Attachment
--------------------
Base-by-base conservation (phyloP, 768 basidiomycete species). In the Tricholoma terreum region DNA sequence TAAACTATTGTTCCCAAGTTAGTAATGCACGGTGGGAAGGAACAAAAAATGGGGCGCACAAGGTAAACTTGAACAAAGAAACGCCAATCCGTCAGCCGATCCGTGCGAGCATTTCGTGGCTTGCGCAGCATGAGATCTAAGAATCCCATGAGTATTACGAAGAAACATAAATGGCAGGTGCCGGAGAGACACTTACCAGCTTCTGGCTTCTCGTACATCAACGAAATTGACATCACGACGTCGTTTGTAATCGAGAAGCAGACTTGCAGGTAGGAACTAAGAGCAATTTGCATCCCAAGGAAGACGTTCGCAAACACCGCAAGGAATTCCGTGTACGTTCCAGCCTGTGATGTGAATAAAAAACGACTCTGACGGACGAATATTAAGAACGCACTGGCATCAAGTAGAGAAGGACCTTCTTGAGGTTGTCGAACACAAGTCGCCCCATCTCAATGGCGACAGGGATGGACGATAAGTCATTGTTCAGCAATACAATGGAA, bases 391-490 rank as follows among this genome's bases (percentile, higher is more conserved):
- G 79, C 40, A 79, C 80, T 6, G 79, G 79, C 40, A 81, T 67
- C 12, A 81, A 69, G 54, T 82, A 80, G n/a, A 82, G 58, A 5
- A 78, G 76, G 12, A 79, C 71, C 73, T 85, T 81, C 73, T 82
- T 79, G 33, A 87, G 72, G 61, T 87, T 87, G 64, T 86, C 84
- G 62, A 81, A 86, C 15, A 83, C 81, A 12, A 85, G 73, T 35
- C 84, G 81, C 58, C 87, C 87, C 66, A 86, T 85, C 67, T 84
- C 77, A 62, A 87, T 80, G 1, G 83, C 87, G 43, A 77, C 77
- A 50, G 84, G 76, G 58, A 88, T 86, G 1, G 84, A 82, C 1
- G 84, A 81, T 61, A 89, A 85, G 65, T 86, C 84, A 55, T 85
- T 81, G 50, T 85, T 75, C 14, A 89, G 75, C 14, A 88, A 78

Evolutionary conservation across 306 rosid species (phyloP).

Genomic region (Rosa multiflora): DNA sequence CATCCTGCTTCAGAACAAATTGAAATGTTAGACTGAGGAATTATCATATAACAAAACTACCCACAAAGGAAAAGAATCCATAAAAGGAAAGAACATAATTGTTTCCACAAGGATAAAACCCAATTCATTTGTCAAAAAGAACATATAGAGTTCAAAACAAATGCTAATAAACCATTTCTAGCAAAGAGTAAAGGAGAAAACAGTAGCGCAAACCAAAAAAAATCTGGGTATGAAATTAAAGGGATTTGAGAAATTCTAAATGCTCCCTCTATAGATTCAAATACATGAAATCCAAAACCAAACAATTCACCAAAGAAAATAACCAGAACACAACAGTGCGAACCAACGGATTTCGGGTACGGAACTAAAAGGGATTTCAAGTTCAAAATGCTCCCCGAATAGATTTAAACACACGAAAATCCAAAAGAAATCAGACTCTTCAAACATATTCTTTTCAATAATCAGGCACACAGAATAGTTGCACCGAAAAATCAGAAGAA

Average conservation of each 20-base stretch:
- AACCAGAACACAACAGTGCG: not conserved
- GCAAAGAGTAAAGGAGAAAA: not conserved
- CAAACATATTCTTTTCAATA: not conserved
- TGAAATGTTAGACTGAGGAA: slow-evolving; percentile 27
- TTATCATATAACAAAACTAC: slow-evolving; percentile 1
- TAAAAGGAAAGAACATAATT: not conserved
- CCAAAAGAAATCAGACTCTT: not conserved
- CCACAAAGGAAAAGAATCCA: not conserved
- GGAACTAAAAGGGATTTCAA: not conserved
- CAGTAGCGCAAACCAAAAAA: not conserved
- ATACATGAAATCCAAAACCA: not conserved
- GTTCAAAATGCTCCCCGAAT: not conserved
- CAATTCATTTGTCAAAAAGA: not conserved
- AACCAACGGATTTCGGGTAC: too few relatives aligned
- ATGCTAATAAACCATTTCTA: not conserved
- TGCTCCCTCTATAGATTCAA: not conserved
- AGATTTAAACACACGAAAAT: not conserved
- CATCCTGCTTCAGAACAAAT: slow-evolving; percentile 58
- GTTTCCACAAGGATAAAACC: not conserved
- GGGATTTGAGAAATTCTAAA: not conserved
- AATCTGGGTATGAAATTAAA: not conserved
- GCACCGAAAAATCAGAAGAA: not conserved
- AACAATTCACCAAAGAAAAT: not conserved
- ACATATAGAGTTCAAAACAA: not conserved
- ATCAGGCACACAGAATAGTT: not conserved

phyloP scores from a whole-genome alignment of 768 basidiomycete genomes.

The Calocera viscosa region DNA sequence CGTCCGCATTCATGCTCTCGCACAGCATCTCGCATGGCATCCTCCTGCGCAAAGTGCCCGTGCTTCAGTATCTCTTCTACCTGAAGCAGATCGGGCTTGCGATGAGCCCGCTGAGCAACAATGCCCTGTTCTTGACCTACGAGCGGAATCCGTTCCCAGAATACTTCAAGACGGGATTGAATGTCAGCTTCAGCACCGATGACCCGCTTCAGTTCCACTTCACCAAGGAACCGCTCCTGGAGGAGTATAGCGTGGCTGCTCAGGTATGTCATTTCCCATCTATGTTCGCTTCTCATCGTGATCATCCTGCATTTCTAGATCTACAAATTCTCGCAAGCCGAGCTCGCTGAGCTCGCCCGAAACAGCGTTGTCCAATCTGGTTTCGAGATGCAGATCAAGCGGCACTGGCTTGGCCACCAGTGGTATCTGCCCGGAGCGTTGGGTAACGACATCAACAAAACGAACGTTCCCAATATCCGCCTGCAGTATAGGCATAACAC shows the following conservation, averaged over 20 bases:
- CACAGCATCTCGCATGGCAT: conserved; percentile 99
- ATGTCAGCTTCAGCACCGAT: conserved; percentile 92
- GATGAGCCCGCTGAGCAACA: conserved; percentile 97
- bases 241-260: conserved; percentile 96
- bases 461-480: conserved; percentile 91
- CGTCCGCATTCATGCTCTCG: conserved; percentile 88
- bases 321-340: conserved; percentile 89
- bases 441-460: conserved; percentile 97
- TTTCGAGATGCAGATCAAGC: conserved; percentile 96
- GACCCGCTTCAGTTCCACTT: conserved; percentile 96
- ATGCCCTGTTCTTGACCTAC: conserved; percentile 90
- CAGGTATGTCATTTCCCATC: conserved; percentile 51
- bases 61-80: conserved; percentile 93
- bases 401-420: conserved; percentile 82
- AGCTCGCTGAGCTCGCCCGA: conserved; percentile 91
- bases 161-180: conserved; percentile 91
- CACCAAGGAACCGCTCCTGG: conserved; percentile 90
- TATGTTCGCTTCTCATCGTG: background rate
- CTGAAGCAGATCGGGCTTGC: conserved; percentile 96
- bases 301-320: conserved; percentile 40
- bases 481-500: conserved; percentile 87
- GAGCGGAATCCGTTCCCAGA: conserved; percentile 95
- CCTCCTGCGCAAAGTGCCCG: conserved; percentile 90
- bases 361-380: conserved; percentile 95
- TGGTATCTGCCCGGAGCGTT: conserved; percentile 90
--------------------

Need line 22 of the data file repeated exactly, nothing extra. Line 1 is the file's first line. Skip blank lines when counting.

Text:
- CCACAAAGGAAAAGAATCCA: not conserved